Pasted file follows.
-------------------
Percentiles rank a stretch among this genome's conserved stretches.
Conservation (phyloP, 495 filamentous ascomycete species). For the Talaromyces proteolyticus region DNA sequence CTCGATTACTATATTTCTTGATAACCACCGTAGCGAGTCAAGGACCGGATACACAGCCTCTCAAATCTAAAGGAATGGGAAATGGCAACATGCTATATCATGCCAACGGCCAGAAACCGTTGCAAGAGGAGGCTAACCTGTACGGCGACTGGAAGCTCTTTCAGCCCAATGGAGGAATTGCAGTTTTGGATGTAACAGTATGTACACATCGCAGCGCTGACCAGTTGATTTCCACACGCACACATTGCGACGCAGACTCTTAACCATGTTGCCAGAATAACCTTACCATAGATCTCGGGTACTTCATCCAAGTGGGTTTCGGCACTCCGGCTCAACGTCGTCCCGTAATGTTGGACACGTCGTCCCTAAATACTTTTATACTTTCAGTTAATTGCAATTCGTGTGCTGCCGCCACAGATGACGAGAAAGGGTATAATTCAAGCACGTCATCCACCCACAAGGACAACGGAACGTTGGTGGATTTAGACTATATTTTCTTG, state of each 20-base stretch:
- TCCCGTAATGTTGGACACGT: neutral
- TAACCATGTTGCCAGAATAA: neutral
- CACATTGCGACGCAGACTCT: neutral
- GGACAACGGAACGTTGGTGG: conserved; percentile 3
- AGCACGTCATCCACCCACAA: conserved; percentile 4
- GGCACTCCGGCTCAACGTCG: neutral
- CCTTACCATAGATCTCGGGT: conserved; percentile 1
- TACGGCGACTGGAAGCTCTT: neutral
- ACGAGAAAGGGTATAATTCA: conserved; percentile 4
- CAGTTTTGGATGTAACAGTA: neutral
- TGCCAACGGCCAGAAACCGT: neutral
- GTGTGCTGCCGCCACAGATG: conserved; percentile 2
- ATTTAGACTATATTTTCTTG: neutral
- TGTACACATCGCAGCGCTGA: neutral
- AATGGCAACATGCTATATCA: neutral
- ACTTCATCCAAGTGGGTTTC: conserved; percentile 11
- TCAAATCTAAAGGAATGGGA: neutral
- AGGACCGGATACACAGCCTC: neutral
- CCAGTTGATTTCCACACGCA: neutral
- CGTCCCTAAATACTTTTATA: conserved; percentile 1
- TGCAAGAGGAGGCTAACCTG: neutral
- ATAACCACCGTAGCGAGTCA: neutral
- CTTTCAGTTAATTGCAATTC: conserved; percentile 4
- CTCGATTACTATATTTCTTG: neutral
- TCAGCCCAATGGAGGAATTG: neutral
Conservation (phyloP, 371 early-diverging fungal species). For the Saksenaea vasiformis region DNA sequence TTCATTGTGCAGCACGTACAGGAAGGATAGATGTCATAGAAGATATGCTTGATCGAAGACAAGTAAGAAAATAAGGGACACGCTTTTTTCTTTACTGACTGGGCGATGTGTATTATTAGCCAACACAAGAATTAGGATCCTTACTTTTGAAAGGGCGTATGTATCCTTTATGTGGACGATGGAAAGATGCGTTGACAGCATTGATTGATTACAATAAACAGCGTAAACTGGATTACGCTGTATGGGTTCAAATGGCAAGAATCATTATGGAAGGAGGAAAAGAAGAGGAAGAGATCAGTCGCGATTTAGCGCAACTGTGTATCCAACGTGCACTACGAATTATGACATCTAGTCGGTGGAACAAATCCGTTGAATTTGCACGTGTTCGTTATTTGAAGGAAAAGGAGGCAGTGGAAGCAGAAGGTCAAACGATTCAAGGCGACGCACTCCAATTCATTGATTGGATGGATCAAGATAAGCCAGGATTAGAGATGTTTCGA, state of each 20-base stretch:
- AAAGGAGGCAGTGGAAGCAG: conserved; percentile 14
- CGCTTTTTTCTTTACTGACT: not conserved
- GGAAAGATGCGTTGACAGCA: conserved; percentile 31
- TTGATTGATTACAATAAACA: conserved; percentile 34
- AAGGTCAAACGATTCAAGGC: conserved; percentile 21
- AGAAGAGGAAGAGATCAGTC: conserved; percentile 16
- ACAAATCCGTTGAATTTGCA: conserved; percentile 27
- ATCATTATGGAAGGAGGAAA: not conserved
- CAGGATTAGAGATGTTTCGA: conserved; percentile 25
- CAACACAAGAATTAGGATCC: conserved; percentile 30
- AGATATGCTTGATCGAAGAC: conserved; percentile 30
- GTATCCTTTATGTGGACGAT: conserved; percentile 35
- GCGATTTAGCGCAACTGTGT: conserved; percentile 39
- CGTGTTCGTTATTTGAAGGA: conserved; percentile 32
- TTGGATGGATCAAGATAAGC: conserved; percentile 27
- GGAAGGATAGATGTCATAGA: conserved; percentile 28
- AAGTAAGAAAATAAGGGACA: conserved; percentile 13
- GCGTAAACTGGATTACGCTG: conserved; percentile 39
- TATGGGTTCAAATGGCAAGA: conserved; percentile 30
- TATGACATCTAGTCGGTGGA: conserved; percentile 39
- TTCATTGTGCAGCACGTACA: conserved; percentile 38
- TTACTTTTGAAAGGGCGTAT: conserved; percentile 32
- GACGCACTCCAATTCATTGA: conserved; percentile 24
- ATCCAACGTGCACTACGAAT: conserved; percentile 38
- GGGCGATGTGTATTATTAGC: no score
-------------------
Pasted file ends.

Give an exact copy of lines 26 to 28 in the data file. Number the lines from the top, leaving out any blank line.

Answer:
- CTCGATTACTATATTTCTTG: neutral
- TCAGCCCAATGGAGGAATTG: neutral
Conservation (phyloP, 371 early-diverging fungal species). For the Saksenaea vasiformis region DNA sequence TTCATTGTGCAGCACGTACAGGAAGGATAGATGTCATAGAAGATATGCTTGATCGAAGACAAGTAAGAAAATAAGGGACACGCTTTTTTCTTTACTGACTGGGCGATGTGTATTATTAGCCAACACAAGAATTAGGATCCTTACTTTTGAAAGGGCGTATGTATCCTTTATGTGGACGATGGAAAGATGCGTTGACAGCATTGATTGATTACAATAAACAGCGTAAACTGGATTACGCTGTATGGGTTCAAATGGCAAGAATCATTATGGAAGGAGGAAAAGAAGAGGAAGAGATCAGTCGCGATTTAGCGCAACTGTGTATCCAACGTGCACTACGAATTATGACATCTAGTCGGTGGAACAAATCCGTTGAATTTGCACGTGTTCGTTATTTGAAGGAAAAGGAGGCAGTGGAAGCAGAAGGTCAAACGATTCAAGGCGACGCACTCCAATTCATTGATTGGATGGATCAAGATAAGCCAGGATTAGAGATGTTTCGA, state of each 20-base stretch: